France wants less integration . . . Eh bien, je jamais. The French government is demanding less European integration. President Sarkozy (left), furious at the sight of Tunisian migrants being waved through by Italian carabinieri, and uncomfortably aware that opinion polls put him behind the Front Nationale's Marine Le Pen, is demanding that the Schengen Treaty be revised to allow countries to reimpose frontier controls. – UK Telegraph/Daniel Hannan
Dominant Social Theme: Scurrilous EU policies much be staunched, even if WE put them in place.
Free-Market Analysis: So the French political leaders are finally reacting to the discontent of the larger French electorate with various EU programs. As a publication tracking the dominant social themes of the elites and their successes and failures, we find this an extraordinary turn of events.
As in America, from our point of view, one of the main points of the elite agenda is to leaven existing populations with new ones. This destroys cultural cohesiveness and when coupled with public school educations is a most effective way of demoralizing national identities and generally making populations more docile and less prone to resist whatever iteration of the new world order the elites currently have in mind.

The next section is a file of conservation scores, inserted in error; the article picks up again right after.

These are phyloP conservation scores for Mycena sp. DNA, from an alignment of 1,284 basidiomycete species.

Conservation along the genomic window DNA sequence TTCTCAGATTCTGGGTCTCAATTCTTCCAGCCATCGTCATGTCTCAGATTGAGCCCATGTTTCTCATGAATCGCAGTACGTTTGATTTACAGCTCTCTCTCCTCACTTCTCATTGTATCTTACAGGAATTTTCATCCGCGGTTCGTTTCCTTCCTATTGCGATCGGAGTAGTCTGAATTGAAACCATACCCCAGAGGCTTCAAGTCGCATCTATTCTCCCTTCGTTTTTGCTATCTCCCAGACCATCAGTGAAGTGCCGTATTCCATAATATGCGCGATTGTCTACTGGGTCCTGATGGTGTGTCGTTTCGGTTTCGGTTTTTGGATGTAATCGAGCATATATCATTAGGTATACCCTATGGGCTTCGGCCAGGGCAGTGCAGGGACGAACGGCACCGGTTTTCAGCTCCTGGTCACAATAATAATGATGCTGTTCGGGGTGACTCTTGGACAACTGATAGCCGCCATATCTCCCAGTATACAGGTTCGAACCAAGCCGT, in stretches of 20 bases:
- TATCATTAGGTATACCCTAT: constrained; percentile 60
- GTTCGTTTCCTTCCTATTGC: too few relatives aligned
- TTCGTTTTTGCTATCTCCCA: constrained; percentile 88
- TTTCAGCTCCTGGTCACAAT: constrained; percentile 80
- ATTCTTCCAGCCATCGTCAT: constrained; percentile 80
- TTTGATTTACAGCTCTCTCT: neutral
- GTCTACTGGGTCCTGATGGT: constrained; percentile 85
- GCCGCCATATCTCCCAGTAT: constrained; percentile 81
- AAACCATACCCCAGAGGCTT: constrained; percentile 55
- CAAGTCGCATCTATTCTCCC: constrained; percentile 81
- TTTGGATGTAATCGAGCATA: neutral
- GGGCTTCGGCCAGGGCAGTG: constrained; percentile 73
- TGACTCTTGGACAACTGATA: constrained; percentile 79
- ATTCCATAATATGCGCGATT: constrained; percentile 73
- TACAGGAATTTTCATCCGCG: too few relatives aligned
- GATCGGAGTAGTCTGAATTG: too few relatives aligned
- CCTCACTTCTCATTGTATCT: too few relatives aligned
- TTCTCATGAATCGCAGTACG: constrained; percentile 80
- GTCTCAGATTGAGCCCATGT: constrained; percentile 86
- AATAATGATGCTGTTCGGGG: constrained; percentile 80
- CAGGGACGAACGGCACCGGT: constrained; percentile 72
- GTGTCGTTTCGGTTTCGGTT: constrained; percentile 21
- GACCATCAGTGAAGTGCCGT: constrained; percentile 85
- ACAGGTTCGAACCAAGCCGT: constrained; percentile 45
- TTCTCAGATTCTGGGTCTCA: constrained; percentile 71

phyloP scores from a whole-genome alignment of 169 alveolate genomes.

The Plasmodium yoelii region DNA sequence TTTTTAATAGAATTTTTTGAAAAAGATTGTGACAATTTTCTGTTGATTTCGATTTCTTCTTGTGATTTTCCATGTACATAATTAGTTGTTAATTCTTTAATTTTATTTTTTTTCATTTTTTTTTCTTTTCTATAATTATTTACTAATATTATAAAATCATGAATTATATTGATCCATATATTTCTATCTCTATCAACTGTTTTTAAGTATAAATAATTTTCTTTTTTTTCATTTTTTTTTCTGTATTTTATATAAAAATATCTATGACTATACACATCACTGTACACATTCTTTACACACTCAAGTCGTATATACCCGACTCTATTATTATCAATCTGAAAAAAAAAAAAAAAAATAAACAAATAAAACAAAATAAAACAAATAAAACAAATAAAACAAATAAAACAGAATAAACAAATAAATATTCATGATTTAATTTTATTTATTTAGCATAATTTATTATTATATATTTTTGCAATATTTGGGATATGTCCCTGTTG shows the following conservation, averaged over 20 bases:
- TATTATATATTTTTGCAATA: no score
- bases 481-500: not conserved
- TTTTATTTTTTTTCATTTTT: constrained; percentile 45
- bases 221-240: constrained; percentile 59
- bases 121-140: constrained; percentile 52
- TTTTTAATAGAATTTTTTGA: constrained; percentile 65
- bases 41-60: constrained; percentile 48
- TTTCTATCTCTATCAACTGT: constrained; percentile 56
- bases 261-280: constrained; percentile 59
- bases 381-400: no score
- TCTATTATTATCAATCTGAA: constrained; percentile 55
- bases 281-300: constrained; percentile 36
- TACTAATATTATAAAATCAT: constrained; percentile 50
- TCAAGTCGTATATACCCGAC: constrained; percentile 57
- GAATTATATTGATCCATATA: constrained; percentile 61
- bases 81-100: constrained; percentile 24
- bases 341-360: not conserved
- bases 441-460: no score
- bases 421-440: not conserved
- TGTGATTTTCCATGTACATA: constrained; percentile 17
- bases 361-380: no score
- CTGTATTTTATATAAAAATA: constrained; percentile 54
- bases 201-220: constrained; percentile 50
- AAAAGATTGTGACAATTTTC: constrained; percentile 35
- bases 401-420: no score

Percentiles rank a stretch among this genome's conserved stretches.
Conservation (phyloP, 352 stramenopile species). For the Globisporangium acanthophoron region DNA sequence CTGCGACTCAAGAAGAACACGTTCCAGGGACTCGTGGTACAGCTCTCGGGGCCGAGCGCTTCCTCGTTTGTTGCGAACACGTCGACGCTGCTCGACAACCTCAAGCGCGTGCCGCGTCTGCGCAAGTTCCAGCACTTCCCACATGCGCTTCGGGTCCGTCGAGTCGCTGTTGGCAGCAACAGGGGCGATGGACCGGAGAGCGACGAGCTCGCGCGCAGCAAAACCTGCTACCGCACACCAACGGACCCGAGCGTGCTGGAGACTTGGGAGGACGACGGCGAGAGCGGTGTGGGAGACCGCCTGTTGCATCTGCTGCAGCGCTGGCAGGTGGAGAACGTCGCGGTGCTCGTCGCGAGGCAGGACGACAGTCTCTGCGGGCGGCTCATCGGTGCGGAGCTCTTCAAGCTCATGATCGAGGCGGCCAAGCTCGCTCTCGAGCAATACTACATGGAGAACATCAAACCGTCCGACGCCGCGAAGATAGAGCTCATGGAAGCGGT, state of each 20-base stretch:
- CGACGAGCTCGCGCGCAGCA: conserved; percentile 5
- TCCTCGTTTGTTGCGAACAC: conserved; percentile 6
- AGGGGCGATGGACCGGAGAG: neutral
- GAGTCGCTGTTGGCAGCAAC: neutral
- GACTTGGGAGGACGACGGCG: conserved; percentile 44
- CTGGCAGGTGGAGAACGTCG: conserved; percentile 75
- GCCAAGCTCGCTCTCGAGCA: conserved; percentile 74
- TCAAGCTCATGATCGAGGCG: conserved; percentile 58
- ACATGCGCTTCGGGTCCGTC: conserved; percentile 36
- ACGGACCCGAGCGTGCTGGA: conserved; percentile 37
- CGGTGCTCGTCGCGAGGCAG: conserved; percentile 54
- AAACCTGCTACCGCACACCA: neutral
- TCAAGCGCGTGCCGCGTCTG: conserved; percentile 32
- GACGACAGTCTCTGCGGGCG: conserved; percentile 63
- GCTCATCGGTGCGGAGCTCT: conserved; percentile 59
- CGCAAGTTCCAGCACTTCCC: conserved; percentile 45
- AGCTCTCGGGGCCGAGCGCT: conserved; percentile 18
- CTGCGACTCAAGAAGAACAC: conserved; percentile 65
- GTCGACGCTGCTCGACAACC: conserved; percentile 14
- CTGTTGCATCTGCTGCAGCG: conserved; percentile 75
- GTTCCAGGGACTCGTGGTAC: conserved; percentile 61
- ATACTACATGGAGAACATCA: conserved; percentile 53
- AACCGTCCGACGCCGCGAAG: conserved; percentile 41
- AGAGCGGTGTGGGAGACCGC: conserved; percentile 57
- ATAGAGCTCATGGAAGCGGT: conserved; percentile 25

One of the most interesting moments of the George Bush presidency was watching hyper-right wing elements including conservative neo-cons fall silent when Bush toward the end of his term tried to ram through an immigration bill granting amnesty to Mexican workers in America – creating what amounted to a guest worker program in the US.
Bush did this after facing a firestorm of criticism over a NAFTA superhighway that the administration was trying to build surreptitiously between Mexico and Canada. This North American Union was supposed to compete with the EU and Bush made many direct steps to implement a potential merger by signing – very quietly – various trade and security pacts with both Canada and Mexico that are still extant.
Bush's push regarding the immigration bill was a matter of sublime cognitive dissonance for the US right wing. This group had stuck with Bush despite his affinity for activitist government, had explained away his serial warfare by proclaiming that he was a decisive war-time leader at a time when the nation needed one, and had tried to deflect blame for the country's late-term financial collapse onto the Democratic Congress.
But the immigration bill that Bush supported was a bridge too far. There was no way to explain it. No way to justify it. The final element of Bush's support fell silent, quelled by Bush's radical disregard of his constituency and general contempt for the American electorate that had (admittedly) twice put him in office. The media coverage of the Bush immigration bill was no less confused. Since there was no right-left angle to work with, mainstream media simply emphasized the groundswell of anger against the bill and against Bush.